The hardest part of a long run is sometimes finding a place to run the long run.
There are plenty of nice, quiet country roads around my house that stretch for miles. Unfortunately, they may very well stretch up for miles.
It’s not uncommon at all to hear cyclists talk about routes they favor because of their 1000 feet of elevation gain. This would not be most runners’ favored route. And, what goes up must come down.
It’s always interesting to hear a non-runner’s advice as to good places to run. Their answer is usually indicative of their lack of distance perspective.
The nearest grocery store is just 5 miles away from my house. Any further and my husband would claim we live in the boondocks (really we do anyway). We don’t travel much further than 10 miles to a restaurant for lunch or dinner and when we lived in downtown Chicago, our favorite dinner spot was only across the street.
When I traveled, I would stop at the hotel’s front desk to ask where was the best spot to run. Once the desk clerk’s eyes opened wide as she proclaimed she knew exactly where I should go. “To the end of the block and take a left. That’s a dead-end road so it’s very quiet.” That road was only a half mile long.
One of the songs I enjoy listening to when I run is “The Longest Road” by Morgan Page. The song has nothing to do with running but the lyrics say, “You go down the longest road to nowhere.” This would be about right.
I am constantly searching for the longest road and all the better if it goes to nowhere.
The longest road in the world, according to Guinness, is the Pan American highway which begins in Fairbanks, Alaska and ends in Brasilia, Brazil. It stretches 24,140 km or 15,000 miles. Given its stellar length, even this road may not be the perfect, longest road.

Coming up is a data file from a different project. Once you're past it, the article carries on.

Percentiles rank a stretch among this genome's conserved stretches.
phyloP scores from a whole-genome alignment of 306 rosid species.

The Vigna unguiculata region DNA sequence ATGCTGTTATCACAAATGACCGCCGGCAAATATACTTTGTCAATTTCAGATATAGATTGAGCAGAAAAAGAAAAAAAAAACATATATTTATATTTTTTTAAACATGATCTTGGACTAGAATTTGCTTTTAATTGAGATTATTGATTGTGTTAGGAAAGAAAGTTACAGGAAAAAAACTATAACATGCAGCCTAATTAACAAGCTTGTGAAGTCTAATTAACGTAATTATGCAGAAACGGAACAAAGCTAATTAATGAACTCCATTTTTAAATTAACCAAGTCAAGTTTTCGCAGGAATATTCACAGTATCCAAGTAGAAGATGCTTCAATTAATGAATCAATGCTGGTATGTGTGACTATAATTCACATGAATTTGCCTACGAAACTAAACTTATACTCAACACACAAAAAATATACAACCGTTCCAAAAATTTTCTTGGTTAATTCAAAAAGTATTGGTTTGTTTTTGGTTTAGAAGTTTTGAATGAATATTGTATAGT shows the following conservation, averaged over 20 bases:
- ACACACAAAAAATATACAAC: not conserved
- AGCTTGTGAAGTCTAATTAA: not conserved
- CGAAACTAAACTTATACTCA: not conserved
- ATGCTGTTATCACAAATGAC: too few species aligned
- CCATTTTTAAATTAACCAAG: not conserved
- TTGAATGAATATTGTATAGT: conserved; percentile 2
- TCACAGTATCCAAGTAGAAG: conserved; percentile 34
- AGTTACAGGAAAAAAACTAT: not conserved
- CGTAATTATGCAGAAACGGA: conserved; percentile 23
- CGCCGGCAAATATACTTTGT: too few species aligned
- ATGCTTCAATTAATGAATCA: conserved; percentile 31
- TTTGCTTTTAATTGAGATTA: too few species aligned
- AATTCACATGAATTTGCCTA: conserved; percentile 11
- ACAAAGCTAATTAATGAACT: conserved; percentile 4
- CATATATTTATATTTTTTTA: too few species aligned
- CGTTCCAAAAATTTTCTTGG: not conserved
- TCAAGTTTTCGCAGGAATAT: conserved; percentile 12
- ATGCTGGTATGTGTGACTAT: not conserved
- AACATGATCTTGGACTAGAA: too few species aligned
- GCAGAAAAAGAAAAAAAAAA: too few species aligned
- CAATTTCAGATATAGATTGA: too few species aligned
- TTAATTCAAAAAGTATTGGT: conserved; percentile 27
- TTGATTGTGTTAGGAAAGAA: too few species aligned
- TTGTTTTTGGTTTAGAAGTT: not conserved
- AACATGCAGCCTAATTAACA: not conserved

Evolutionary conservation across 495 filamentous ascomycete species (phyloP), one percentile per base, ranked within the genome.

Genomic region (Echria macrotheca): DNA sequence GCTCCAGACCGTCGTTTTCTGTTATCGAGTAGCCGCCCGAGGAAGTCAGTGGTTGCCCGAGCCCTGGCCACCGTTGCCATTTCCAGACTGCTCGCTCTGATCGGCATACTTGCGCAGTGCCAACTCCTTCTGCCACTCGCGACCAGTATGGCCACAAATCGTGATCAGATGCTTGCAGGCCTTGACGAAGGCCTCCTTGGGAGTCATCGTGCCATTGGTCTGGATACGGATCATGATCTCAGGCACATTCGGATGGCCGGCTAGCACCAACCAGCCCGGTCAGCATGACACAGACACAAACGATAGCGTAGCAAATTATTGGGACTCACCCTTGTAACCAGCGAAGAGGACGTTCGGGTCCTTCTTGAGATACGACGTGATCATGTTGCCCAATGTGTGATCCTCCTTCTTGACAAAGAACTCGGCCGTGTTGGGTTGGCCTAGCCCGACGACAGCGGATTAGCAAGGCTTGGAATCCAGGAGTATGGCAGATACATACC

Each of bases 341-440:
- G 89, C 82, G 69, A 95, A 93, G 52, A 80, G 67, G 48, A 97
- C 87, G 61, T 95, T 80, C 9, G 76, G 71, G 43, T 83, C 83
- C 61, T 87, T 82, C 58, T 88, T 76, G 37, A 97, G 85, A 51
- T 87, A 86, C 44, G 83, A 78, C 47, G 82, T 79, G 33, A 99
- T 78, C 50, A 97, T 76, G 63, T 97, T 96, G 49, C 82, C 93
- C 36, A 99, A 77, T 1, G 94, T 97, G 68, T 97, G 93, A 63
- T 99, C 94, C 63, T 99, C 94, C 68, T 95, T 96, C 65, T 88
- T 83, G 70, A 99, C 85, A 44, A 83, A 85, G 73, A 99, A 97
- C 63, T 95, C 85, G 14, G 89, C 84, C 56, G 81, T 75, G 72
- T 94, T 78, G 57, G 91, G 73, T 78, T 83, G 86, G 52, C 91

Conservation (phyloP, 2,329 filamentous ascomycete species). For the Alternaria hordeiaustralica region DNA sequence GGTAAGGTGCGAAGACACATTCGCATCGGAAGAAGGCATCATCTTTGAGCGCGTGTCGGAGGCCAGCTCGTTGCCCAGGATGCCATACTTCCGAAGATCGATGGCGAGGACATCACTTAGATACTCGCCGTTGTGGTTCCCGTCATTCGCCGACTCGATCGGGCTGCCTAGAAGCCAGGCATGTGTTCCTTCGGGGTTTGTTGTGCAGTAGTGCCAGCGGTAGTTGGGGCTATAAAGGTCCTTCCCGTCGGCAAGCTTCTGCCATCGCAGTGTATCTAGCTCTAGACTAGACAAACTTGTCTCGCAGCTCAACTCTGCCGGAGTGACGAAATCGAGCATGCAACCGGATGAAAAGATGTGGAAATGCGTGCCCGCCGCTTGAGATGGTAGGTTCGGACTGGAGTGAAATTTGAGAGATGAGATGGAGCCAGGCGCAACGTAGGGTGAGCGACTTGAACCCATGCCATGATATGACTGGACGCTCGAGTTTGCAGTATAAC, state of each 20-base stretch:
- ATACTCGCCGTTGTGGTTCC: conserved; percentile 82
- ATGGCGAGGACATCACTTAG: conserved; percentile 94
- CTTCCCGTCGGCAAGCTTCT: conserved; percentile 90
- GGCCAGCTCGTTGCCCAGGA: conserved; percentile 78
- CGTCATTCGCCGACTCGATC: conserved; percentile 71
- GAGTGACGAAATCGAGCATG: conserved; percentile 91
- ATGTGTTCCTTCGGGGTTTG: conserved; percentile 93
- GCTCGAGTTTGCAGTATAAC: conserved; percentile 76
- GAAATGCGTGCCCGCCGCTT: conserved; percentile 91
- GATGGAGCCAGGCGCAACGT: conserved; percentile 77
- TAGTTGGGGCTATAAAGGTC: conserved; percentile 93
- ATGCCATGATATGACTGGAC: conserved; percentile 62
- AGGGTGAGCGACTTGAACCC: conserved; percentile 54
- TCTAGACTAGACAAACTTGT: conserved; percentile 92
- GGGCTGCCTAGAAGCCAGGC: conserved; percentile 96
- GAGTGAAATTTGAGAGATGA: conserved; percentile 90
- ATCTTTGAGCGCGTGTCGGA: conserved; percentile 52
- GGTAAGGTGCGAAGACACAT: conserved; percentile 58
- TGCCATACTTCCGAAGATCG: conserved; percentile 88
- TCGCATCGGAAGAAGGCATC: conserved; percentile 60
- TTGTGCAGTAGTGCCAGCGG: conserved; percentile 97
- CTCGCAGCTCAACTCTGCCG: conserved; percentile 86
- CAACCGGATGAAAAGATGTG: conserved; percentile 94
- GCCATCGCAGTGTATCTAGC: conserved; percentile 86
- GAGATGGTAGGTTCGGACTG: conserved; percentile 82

One of the routes I frequent dead-ends on a four lane highway. That highway has a nice bike path so I ran part of it to finish out the 16- and 17-mile runs, only to realize the severe cant of the shoulder/bike path was making the top of my foot sore and playing a number on my knees.
My husband and I set out last week to find a better long-run road.
We decided I would park at the top of the mountain by my house, run past the campground and along the creek, past the new bridge and the small waterfalls on the right, into the next town over, past the park, the fire station, the courthouse, the tennis courts and the ball park, down the sidewalk and into the next town, past its restaurants and little shops, across the highway that goes to Atlanta, to the end of the next road, which is the highway that goes back to my house, turn around, go back down the road and across the highway that goes to Atlanta, past the little shops and restaurants, down the sidewalk and back into the town before this, past the ball park, the tennis courts and the courthouse, make a right turn onto Main Street – and at that light is 19 miles.
So, that’s what I’ll do this Sunday.